Rising Heat Stress Threatens Singapore’s Economy: Projected Losses to Reach $1.64 Billion by 2035

Heat stress may lead to more than $1.5 billion in economic losses for Singapore

A recent study by the National University of Singapore (NUS) has revealed that Singapore’s economic losses due to heat stress are projected to nearly double to $1.64 billion in 2035 from pre-pandemic levels of 2018. The decline in labor productivity across various sectors, including services, construction, manufacturing, and agriculture, is attributed to the increase in heat stress.

In 2018, heat strain had already caused an 11.3% drop in average productivity, which is expected to worsen in the coming years. According to the NUS Project HeatSafe report, workers who are exposed to adverse environmental conditions such as direct sun exposure or heat from machinery will face significantly higher productivity losses. For every hot day, workers’ productivity during working hours is reduced, leading to a median income loss of S$21 per worker.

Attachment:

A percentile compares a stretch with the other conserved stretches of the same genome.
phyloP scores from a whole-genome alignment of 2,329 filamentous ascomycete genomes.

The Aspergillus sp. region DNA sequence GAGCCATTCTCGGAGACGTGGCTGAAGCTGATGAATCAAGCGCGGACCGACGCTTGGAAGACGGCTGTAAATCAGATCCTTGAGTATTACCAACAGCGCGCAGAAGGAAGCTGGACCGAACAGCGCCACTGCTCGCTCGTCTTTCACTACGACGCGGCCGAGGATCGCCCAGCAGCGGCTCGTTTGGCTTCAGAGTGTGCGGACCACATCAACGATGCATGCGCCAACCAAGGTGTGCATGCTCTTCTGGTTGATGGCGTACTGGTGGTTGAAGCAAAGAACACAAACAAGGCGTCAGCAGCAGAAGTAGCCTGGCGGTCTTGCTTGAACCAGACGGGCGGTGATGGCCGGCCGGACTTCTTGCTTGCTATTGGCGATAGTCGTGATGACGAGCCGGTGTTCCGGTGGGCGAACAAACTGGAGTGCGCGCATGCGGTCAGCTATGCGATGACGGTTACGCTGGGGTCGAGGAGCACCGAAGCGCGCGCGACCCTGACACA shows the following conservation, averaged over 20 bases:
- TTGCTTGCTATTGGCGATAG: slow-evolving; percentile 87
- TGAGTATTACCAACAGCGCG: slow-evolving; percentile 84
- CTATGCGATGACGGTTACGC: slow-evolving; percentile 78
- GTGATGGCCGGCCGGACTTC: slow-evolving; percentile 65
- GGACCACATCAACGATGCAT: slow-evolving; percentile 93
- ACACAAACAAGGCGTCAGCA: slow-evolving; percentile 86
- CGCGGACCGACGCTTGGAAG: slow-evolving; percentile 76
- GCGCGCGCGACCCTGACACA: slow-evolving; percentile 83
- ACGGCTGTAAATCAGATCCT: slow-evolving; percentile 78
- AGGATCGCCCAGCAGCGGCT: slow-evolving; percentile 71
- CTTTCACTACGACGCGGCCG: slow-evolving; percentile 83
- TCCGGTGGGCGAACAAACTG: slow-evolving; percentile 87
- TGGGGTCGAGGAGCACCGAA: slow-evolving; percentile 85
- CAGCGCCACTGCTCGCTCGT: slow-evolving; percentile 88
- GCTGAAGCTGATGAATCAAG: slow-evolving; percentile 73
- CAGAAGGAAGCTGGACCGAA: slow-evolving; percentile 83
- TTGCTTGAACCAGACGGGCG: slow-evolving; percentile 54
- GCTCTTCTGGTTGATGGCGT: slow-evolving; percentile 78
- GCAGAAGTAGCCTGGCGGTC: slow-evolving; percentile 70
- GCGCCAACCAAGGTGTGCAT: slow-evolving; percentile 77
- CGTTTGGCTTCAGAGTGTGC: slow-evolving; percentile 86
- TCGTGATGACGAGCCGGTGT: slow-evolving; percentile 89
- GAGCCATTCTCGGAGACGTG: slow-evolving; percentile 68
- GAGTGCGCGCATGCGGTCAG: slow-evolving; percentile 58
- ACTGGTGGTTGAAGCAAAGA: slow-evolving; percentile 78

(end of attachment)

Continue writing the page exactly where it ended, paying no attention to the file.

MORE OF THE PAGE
The study used 2018 as the baseline for the research as it was pre-pandemic and was the most recent “normal year” for which data was available. Singapore is facing faster warming rates compared to global averages, with recent UV index levels reaching “extreme” levels. This intense heat is not unique to Singapore; scientists have warned about surpassing key warming thresholds globally. The United Nations’ Secretary-General has also raised concerns about moving towards “an era of global boiling” due to increasing temperatures worldwide.

The research emphasizes the urgent need for adaptation and mitigation strategies to address the challenges posed by rising heat levels and their impact on various aspects of society. In addition to affecting cognitive and physical abilities, extreme heat exposure poses a risk to Singapore’s already low fertility rates. Therefore, it is crucial for policymakers and businesses to implement measures that can help mitigate the negative effects of heat stress on both individuals and society as a whole.

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